ForestGEO’s second plot, the Pasoh Forest Reserve in Malaysia, gets its 8th census.
The 8th census at the Pasoh Forest Dynamics Plot in Malaysia is underway! We asked plot technician Musalmah Nasardin a few questions about the census progress and the other ongoing fieldwork at the Pasoh Forest Reserve.
Every five years, each ForestGEO plot completes a census. This entails measuring every free-standing woody stem that measures ≥1 cm DBH, identifying species, measuring mapping, and tagging every stem that has recruited to the plot since the last census. Repeating the census protocol at all long-term and large-scale ForestGEO sites allows researchers to answer major questions about forest dynamics.
ForestGEO’s 50-ha plot in the Pasoh Forest Reserve in Malaysia was established in 1986, the second ForestGEO plot. It has completed seven censuses in 1985, 1990, 1995, 2000, 2005, 2010, 2015, and is currently finishing up its eighth in 2023. The 8th census was slightly delayed due to the constraints of the Covid-19 pandemic. The plot is host to more than 800 tree species and approximately 340,000 individual trees – which over 8 censuses amounts to more than 2.7 million individual measurements.
Musalmah Nasardin, lead technician at Pasoh, has been working on the plot since the sixth census in 2010. She described how the census aims to provide basic information for spatial and temporal study of the dynamics of tropical forest trees. According to Musalmah, the census at Pasoh typically takes about 18 months to complete with 14 people – one project leader, one botanist, and 12 highly-skilled field technicians. The data collected are tree diameter, location, species, and the status of each stem that has reached 1 cm in diameter.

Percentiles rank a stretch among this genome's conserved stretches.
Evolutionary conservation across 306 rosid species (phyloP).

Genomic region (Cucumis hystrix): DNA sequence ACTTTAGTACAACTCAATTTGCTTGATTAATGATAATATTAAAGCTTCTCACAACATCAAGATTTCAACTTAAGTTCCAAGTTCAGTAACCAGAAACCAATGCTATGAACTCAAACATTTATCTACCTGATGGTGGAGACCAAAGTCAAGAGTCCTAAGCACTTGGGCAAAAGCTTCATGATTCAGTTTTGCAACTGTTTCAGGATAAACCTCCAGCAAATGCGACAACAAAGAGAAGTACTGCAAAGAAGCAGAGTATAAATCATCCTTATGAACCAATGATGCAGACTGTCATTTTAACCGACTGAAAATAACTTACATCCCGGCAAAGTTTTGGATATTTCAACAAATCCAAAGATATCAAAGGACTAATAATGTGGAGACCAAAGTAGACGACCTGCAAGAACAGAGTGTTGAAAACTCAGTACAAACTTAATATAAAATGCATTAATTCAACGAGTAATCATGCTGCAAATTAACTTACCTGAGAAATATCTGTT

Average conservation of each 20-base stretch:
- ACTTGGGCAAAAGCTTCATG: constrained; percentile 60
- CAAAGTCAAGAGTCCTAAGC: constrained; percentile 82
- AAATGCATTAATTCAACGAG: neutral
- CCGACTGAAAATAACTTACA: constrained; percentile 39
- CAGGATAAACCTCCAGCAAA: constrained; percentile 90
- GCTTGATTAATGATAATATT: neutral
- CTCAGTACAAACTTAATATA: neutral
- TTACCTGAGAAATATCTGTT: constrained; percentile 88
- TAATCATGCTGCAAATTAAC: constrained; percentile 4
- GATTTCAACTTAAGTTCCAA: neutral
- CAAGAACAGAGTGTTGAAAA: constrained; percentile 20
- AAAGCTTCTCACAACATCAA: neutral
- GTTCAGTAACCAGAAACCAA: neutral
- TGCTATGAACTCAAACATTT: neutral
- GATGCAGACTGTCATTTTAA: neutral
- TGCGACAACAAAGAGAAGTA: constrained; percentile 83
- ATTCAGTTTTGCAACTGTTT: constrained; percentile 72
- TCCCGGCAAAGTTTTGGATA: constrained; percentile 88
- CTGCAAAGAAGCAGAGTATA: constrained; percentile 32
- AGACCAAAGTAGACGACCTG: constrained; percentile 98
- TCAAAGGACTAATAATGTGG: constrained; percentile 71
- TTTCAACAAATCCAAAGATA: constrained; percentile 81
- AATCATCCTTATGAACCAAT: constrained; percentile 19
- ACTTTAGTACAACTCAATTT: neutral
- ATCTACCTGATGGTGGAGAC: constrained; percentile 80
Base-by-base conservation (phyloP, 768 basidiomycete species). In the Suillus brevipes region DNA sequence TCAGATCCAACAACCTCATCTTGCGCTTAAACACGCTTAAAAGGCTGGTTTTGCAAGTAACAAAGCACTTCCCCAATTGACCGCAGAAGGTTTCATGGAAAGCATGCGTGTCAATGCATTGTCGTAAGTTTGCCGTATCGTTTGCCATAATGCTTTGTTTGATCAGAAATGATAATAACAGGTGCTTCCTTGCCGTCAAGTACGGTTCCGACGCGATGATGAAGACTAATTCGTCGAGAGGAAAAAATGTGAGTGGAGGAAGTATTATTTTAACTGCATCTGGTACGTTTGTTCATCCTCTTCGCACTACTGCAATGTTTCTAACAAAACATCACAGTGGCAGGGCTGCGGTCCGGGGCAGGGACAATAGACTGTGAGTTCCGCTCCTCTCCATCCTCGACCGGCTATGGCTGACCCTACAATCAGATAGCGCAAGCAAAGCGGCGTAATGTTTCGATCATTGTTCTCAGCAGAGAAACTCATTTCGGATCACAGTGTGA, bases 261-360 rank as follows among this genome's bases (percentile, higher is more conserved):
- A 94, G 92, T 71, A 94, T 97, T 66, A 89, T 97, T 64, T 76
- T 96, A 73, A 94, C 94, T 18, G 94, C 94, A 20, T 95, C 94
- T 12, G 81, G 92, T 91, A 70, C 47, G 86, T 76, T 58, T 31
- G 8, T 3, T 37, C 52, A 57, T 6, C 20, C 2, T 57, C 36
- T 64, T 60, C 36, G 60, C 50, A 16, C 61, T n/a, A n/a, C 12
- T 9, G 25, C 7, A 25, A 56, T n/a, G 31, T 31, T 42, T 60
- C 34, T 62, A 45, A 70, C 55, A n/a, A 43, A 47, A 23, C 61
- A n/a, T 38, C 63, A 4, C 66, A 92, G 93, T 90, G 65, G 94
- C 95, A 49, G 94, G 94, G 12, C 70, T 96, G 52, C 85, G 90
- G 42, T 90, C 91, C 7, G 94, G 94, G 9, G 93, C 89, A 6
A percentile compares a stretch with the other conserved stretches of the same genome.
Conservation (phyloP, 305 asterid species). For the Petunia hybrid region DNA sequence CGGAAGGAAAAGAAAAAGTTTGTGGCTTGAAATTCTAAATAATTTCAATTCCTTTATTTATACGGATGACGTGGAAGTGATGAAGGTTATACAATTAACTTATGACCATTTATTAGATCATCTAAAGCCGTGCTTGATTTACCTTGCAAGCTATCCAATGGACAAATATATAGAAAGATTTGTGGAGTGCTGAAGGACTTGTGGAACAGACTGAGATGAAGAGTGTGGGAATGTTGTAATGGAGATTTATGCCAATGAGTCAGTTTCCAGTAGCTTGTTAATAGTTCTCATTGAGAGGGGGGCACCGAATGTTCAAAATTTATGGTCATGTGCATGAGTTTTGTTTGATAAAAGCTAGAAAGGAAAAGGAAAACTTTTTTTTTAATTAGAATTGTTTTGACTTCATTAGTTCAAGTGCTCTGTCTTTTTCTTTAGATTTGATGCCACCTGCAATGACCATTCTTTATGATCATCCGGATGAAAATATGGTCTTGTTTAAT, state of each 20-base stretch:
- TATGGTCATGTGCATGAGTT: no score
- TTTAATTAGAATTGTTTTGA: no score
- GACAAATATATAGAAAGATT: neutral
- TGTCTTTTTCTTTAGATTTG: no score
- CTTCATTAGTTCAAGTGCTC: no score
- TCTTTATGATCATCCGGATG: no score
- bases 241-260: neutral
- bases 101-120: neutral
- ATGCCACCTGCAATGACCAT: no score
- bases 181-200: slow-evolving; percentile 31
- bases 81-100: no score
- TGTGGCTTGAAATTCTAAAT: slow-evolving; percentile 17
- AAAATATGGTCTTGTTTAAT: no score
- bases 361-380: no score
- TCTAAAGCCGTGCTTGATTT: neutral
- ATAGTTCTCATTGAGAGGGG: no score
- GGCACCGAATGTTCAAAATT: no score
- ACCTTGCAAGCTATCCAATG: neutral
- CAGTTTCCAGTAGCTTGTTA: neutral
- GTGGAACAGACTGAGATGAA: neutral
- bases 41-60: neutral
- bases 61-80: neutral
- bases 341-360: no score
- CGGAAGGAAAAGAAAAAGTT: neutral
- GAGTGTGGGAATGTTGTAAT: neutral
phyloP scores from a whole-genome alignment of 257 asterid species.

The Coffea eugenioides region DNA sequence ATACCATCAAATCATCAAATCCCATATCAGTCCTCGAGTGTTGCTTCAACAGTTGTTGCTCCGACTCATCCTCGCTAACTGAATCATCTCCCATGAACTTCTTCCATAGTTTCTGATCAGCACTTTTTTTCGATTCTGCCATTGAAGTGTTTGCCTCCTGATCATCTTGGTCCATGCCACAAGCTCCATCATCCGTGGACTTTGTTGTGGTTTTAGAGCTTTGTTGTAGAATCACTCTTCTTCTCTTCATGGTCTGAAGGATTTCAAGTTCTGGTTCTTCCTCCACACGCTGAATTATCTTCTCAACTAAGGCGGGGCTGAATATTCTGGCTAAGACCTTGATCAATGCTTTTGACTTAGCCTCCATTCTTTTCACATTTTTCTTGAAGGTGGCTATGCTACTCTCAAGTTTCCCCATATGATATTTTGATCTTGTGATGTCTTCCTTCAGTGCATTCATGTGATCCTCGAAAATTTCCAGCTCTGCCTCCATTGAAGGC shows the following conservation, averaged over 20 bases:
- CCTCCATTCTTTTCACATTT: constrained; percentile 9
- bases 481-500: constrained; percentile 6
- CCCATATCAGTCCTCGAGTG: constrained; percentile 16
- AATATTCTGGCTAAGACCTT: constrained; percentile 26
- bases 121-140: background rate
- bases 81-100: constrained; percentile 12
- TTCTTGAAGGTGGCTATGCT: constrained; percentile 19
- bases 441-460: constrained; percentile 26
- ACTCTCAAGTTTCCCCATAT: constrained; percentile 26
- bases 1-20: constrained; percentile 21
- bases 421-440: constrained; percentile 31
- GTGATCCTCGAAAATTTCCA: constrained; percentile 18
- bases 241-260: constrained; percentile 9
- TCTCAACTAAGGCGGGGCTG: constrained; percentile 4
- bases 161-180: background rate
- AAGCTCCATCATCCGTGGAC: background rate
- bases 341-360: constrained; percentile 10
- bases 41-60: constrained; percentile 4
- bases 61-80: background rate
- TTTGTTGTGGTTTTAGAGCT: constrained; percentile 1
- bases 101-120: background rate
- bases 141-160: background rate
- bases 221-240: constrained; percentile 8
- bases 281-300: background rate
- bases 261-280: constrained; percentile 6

A benefit of taking regular censuses is finding trends and changes in a forest’s makeup over time. We asked Musalmah if there were any trends they were seeing now that varied from the last census. Musalmah and her team estimate that this year’s census will result in higher recruitment rates due to the African Swine Flu epidemic that hit the forest from April to June 2022. This epidemic caused a huge decrease in the wild boar population in the forest. Because the wild boar kill small trees for their nests, the absence of the wild boar has allowed for small trees to recruit and grow in much higher numbers.
When the plot is not being censused, other research is performed such as mortality surveys (used to gain information about the role tree mortality and dead biomass play in a forest, as well as learning what may cause tree mortality), dendrometer measurements (used to obtain precise estimates of diameter growth), and seed rain monitoring (documents seed production, seedling recruitment, and seedling growth and survival, as well as timing of flowering and seed fall).